Over the last half-century, Ethiopia, Africa’s second-most populated country, has experienced military rule, civil conflict, and terrible famine. It has risen as a key force in the Horn of Africa in recent years, enjoying rapid economic expansion and rising strategic significance in the area. After taking office in 2018, Prime Minister Abiy Ahmed promised substantial political and economic reforms in response to prolonged turmoil, and he shepherded a historic peace deal with neighbouring Eritrea, for which he was awarded the Nobel Peace Prize.
All this saw a roadblock, with the Tigray People’s Liberation Front (TPLF) led insurgency and backed by the Biden administration destabilising the country. But, now with the ceasefire in place, and the government forces taking control of the situation – the country’s economy is back on track. Ethiopian bonds are the best-performing sovereign debt in developing markets this year, following a rally prompted by the government’s decision to lift the state of emergency as the country’s 15-month struggle with rebels comes to an end.
Ethiopia on the path of recovery
Since Jan. 26, when Prime Minister Abiy Ahmed’s administration declared the security danger had diminished, the bonds had gained 6 cents on the dollar. That brings returns this year to 13%, the best performance out of 80 developing nations tracked by Bloomberg. The securities lost 28% last year, the second-worst result behind El Salvador.
After skirmishes between the federal army and the separatist Tigray People’s Liberation Front worsened, Ethiopia’s government proclaimed a statewide state of emergency in November. Investor trust in what was once one of the world’s fastest-growing economies had been shattered by the drawn-out war, which caused a sell-off in the country’s bonds.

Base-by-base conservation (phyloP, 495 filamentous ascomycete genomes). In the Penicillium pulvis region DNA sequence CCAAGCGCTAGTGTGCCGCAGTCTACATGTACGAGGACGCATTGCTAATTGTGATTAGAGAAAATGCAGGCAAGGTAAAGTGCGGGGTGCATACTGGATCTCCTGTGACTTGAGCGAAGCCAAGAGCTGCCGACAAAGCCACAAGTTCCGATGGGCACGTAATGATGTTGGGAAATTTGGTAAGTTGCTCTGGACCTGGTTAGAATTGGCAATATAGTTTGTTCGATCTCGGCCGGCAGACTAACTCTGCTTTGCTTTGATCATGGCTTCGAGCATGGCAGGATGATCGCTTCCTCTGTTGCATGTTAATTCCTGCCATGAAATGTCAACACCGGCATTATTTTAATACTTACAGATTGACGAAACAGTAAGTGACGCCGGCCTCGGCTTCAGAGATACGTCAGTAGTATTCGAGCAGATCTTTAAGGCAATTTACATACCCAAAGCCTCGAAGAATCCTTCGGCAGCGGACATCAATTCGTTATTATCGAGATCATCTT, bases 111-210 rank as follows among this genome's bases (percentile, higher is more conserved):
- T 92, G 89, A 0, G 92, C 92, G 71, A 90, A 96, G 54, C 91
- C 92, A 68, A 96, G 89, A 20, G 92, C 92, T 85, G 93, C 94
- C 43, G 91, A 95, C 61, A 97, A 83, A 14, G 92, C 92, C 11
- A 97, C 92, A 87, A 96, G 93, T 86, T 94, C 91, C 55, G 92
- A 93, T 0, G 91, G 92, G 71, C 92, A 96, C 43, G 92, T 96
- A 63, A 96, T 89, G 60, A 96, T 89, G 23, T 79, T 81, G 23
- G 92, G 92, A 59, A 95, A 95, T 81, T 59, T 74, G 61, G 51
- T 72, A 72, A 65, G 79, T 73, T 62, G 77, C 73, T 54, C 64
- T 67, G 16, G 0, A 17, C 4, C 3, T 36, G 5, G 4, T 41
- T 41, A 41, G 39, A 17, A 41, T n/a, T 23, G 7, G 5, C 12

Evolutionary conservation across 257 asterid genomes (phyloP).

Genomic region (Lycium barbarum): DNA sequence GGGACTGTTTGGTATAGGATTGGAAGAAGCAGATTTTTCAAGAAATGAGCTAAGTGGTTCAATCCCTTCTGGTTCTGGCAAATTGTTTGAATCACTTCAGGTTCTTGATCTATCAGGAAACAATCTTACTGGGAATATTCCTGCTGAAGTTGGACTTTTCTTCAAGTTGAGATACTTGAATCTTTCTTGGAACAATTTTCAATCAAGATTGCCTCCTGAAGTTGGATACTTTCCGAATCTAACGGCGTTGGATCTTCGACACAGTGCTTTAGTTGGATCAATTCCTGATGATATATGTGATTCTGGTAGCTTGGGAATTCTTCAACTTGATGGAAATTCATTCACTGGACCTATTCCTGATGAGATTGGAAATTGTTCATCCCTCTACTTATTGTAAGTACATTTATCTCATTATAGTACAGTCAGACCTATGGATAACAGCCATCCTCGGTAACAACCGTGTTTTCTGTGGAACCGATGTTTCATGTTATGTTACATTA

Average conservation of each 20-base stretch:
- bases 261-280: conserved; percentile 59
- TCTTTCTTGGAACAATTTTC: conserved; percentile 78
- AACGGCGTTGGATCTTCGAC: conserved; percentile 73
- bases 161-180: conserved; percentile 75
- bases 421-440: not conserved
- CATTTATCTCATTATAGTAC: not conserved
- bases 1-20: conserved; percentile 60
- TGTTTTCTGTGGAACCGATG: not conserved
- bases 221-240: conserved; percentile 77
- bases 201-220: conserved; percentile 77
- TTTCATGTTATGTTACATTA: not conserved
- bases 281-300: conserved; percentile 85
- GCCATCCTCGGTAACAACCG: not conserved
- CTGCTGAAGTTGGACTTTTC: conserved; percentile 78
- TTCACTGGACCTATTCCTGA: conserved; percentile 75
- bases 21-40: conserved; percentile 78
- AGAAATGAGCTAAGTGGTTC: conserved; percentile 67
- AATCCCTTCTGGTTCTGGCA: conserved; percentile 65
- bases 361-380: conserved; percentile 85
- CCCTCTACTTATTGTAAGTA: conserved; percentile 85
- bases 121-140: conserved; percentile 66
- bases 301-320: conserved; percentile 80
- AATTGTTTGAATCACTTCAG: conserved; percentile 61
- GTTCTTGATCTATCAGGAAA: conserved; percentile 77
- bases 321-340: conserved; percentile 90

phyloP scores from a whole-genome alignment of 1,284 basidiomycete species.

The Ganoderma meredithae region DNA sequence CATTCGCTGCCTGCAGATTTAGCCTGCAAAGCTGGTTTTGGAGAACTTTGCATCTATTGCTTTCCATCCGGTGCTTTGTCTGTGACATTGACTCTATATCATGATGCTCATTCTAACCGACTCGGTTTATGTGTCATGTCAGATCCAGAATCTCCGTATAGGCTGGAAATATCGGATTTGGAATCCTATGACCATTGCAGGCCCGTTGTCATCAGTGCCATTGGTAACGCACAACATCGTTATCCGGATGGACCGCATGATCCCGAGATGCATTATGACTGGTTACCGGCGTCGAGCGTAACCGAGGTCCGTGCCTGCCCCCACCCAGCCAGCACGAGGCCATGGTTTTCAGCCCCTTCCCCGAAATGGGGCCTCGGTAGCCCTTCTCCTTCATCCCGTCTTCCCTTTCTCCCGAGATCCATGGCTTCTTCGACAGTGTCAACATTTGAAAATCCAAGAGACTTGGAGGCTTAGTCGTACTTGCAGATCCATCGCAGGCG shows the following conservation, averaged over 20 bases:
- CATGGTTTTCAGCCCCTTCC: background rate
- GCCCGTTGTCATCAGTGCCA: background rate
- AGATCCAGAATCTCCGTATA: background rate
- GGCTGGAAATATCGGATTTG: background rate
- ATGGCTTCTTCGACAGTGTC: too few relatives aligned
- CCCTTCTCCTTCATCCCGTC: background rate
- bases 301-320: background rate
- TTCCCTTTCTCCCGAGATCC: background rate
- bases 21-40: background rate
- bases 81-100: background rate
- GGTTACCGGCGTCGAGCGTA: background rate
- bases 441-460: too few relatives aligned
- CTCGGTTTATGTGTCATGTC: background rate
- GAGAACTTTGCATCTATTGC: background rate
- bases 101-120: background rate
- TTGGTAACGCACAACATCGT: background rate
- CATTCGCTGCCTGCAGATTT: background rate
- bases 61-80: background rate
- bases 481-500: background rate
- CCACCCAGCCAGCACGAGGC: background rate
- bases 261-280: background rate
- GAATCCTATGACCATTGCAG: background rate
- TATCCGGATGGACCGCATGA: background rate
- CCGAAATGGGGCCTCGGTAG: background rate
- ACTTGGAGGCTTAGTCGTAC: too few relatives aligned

The 15-month struggle has moved in Abiy’s favour in recent weeks, with Tigrayan forces retreating and the UN declaring a “demonstrable endeavour to make peace.” Ethiopia’s long-term foreign currency debt rating was affirmed at CCC by Fitch Ratings Inc. last week.
Ethiopia-UAE bilateral: A breakthrough
Sheikh Mohamed bin Zayed Al Nahyan, Crown Prince of Abu Dhabi and Deputy Supreme Commander of the UAE Armed Forces, met with Ethiopian Prime Minister Abiy Ahmed at al-Watan Palace. The two officials discussed ways to strengthen ties between the two countries in a variety of industries in order to boost their overall development goals and interests.
Sheikh Mohamed greeted Ahmed and expressed his delight in the positive friendship that the UAE and Ethiopia have built over the years by working together to serve their people’s interests and improve regional security and stability. Sheikh Mohamed and the Prime Minister reviewed the progress and opportunities in the cooperation between their countries in various sectors, primarily developmental, economic, investment, and other vital industries.
TPLF retreat and a window of opportunity
Back in December, the unprecedented offensive of the Ethiopian forces against the invading militant forces had forced the TPLF to stop fighting and retreat into their stronghold. Tigrayan forces fighting the central government said that they have withdrawn from neighbouring regions in northern Ethiopia. Getachew Reda, a spokesman for the TPLF, said the Tigrayan troops were pulling out of Amhara and Afar. Defeated by Ethiopia, TPLF also said, “We are not interested in taking over the province of Afar. We are not interested in squeezing a hard bargain in Addis Ababa.”
The Ethiopian government is also aware of this tactic and as a result, it has decided to not let TPLF get any moment to strengthen its hold in Tigray. And now the government of the nation has decided to move ahead with consolidating the war-torn nation and bring it back to the growth trajectory that had shocked the world back in 2019-20.
The current trends coupled with the fact that previously the country had shown promise as the largest Horn of Africa nation, Ethiopia is ready for a comeback in 2022.